Sunday, June 21, 2009

Urban vs. Rural Geese

Urban Canada Geese

As a follow-up to yesterday's post on the local resident Canada Geese, I came across an interesting study of the rural and urban Canada Goose populations in Washington state (via Twitter). It seems that the rural populations of Canada Geese in eastern Washington have been decreasing, to the point that the state canceled the goose hunting season last September. Meanwhile, the urban populations have held steady or increased. The state has launched a goose banding study to find out why.
For the second year, Mikal Moore, a waterfowl specialist for the department, and other biologists brought nets June 19 to the Tri-Cities to trap, band and collar Canada geese as part of a five-year research program into the lifestyles of urban and rural geese.

Biologists and volunteers caught nearly 300 geese at Columbia Park in Kennewick and at Wade Park in Pasco, noting the age and sex of each captured bird before attaching a leg band.

Adult geese also were fitted with white neck collars with visible numbers and codes, which will allow biologists and bird watchers to track them by sight year-round. The banding was timed to occur while geese were molting and thus unable to fly.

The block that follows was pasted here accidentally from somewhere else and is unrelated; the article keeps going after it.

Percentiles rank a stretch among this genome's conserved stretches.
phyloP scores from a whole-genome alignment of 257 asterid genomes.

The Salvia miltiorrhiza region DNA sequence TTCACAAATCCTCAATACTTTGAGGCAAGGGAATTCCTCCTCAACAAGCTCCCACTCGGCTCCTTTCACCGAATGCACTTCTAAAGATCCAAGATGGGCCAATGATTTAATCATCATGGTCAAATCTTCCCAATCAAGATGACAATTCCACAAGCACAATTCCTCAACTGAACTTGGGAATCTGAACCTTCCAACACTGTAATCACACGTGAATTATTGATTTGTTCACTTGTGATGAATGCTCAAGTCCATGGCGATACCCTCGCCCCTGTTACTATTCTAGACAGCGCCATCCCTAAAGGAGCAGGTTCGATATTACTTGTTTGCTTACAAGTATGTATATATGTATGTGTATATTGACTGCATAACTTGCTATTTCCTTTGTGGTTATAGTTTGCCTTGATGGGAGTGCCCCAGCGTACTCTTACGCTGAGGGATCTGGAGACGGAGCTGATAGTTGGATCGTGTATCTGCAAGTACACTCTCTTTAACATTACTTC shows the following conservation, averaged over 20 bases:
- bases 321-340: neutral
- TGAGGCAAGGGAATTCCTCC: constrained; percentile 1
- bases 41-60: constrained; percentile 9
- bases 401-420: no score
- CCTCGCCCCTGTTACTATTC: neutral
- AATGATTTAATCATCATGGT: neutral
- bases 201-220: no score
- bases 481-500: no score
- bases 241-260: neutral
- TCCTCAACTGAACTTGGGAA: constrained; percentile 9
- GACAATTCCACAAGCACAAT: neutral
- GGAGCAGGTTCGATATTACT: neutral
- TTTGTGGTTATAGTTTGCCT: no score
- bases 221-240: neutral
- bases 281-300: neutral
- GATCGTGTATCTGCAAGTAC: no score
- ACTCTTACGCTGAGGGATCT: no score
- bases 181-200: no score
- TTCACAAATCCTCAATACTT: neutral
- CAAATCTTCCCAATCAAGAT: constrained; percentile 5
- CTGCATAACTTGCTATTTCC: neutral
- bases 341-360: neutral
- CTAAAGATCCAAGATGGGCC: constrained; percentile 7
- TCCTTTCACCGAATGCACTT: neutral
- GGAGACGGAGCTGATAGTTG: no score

Moore said biologists and volunteers had hoped to recapture some of the 309 geese that were banded in 2008 in the Tri-Cities to help in determining annual survival and hunter harvest.

Up to 500 Canada geese will be captured and banded this year in the Tri-Cities, Grant County, Sprague Lake, the Pend Oreille River in northern Washington, and locations in Spokane, Wenatchee, Chelan and Yakima, Moore said.

Biologists will compare migration, reproduction and hunter harvest of urban and rural geese through returns of bands and collar-sighting reports.
It seems unclear how much hunting has affected the goose populations. One goal of the study is to set proper bag limits for future hunting seasons. It would be interesting to know if this trend holds true elsewhere in the country, or if it is just limited to Washington.

As with all banded birds, recovered bands or band sightings should be reported to the Bird Banding Laboratory.